Ethiopia’s National Meteorology Agency has launched a new online climate service based on 30 years of rainfall and temperature data for the entire country, which can be accessed at the click of a button. This is unprecedented in terms of scale and accessibility anywhere in Africa. In the latest issue of the WMO Bulletin, IRI scientists who worked on the project say that the Ethiopian experience is a template for providing customizable data for agriculture, water, health and other sectors across the continent.
“It used to be that in order to get data for a given place, you’d have to submit a written request to the NMA and then pay according to how much you needed. The process would take at least three days,” says IRI’s Tufa Dinku, who used to work at the agency. “Now it takes three seconds.”
The project was funded by the U.S. National Oceanic and Atmospheric Administration and in large part by Google.org, the philanthropic arm of the technology company, which has been interested in improving the prediction and prevention of infectious-disease outbreaks in East Africa.
Get more details at on the IRI web site.
Photo: Michael Norton/IRI.
Latest from the IRI:
Earlier this month, U.S. President Barack Obama and Indian Prime Minister Manmohan Singh announced a new era of collaboration on agricultural research in the face of climate change. In fact, efforts have been underway since 2009: the Earth Institute’s International Research Institute for Climate and Society (IRI) has been working for the past two years with India’s Ministry of Agriculture and other institutions to improve forecasts of the seasonal monsoon rains that water much of the nation’s farms, and to help farmers manage drought.
“Cooperation between Indian and American researchers and scientists sparked the Green Revolution,” said Obama during a Nov. 8 joint session of India’s Parliament in New Delhi. “Now, as farmers and rural areas face the effects of climate change and drought, we’ll work together to spark a second, more sustainable Evergreen Revolution.” He and Singh later issued a joint pledge to pursue initiatives on clean energy, health and jobs, as well as agriculture and climate.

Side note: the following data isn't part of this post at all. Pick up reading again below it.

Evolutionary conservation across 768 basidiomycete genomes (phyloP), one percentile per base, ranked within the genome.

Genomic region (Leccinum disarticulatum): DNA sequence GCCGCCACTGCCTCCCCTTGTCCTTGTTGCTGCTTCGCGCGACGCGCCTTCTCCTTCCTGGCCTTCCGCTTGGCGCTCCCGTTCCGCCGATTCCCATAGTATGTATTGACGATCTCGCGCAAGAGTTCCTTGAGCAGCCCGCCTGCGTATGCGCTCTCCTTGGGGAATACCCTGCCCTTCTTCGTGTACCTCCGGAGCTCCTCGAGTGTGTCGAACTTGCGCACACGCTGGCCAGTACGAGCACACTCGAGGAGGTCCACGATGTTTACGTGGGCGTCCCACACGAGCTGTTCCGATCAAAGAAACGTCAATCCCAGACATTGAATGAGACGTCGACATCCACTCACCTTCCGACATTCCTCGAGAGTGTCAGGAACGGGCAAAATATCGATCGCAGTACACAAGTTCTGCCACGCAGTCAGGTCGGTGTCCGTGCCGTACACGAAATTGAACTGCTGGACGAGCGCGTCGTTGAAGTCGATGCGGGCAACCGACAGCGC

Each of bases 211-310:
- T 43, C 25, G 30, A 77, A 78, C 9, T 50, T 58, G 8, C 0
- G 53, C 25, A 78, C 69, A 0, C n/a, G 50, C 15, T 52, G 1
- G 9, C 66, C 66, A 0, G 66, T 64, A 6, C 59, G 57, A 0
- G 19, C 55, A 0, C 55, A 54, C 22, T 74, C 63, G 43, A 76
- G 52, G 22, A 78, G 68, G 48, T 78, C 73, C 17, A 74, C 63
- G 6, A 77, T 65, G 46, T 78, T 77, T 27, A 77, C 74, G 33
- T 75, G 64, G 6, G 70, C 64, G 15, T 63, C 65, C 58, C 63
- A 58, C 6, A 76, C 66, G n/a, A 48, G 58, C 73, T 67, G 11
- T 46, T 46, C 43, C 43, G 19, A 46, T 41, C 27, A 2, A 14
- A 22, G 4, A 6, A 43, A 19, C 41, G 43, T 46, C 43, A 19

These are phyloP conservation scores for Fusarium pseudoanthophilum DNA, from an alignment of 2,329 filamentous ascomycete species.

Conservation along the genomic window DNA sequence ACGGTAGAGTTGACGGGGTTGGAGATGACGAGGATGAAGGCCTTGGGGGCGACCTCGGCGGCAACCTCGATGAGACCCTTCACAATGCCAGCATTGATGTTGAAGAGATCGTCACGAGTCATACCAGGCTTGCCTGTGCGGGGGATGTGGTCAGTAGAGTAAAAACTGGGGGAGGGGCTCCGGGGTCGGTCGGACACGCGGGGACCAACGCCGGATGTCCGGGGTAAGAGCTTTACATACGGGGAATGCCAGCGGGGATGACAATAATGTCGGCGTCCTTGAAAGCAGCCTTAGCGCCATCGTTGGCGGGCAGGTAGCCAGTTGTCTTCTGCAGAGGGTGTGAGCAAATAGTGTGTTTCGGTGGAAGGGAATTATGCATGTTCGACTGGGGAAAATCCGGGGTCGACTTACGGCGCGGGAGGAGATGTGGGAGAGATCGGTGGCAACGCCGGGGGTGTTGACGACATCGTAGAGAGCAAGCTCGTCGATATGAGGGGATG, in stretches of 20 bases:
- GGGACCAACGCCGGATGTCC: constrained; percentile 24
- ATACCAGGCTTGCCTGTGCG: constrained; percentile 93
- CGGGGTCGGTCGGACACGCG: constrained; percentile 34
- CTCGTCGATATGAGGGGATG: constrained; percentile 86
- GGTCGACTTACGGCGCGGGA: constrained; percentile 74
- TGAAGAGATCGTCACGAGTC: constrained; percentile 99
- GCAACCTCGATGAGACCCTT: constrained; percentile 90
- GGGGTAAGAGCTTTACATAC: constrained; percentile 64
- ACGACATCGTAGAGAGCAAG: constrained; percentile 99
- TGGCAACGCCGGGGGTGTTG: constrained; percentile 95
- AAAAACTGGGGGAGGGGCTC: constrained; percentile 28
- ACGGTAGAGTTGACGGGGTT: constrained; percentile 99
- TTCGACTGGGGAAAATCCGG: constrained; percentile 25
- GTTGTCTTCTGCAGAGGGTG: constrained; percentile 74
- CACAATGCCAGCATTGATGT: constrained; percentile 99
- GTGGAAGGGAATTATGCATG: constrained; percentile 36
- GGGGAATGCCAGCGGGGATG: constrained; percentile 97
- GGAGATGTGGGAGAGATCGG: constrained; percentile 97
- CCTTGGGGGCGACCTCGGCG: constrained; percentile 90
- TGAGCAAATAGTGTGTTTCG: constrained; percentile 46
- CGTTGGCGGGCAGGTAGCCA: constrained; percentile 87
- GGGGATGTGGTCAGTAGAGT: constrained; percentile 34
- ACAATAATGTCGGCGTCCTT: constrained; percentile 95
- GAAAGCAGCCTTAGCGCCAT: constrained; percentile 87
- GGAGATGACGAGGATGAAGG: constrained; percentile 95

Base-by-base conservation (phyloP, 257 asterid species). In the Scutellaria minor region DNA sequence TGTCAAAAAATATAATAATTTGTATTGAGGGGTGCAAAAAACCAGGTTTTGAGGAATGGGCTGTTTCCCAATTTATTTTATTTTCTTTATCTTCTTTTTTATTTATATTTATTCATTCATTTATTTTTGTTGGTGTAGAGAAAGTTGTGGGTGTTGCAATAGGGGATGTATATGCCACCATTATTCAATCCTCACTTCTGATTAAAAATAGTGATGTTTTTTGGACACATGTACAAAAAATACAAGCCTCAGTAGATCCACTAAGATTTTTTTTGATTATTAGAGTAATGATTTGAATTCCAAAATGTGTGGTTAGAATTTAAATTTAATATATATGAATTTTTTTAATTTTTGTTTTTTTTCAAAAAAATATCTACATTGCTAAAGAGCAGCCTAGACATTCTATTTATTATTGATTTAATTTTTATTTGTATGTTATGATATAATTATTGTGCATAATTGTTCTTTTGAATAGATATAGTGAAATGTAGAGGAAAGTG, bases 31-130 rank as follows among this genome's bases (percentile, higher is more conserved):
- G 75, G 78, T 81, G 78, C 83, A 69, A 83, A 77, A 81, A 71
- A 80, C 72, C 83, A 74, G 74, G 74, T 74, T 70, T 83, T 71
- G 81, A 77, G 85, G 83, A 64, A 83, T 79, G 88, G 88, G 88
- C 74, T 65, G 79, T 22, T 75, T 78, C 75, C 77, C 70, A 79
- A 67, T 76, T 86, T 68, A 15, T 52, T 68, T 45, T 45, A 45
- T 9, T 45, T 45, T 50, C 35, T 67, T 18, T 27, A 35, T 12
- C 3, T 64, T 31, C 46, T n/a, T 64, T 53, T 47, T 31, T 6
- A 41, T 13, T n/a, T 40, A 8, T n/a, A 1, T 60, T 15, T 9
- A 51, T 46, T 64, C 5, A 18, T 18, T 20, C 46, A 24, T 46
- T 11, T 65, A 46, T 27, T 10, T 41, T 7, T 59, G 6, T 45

Shiv Someshwar, director of the IRI’s Asia and Pacific regional program, said that the two leaders “sent a clear signal that scientific and technological advancements in managing weather and climate risks are critical for making rural communities more resilient. The dual emphasis on better climate prediction and its uptake by farmers and policy makers is exactly right. The IRI’s work with Indian partners over the past two years has been built on this very premise.”
More than 60 percent of farmland in India lacks irrigation, and thus depends on monsoonal rains, which come roughly from late May to early October. A failed monsoon often means complete loss of a crop, and even below-average rainfall often results in increased food prices and hurts economic growth. The government spends massive sums on drought relief–according to the agriculture ministry, about $5 billion during the last major drought, in 2002. A lesser, but still damaging, drought took place in 2009.
These costs have sparked interest in identifying ways to plan ahead, particularly as concern grows over the potential for climate change to affect monsoon cycles. IRI’s effort is funded by the U.S. National Oceanic and Atmospheric Administration and India’s Ministry of Agriculture, which together plan to issue detailed forecasts to farmers starting in the 2011 rainy monsoon season. The IRI project, known as the Extended Range Forecast System for Climate Risk Management in Agriculture, is aimed not only improving the forecasts, but helping farmers and policy makers prepare early for adverse conditions. In addition to conducting field-based research, IRI has co-hosted training events in India and sponsored Indian scientists for research visits to the United States to improve their forecasting and risk-management abilities. Partners include the Indian Institute of Technology, Delhi; India Meteorological Department; National Center for Medium-Range Forecasting; Indian Council of Agricultural Research, and a number of state agricultural universities. For full details, visit the project home page or download this flyer.
Below are Obama’s remarks about agriculture. (The entire transcript of his speech is here):
Together, we can strengthen agriculture. Cooperation between Indian and American researchers and scientists sparked the Green Revolution. Today, India is a leader in using technology to empower farmers, like those I met yesterday who get free updates on market and weather conditions on their cell phones. And the United States is a leader in agricultural productivity and research. Now, as farmers and rural areas face the effects of climate change and drought, we’ll work together to spark a second, more sustainable Evergreen Revolution
Together, we’re improving Indian weather forecasting systems before the next monsoon season. We aim to help millions of Indian farmers — farming households save water and increase productivity, improve food processing so crops don’t spoil on the way to market, and enhance climate and crop forecasting to avoid losses that cripple communities and drive up food prices.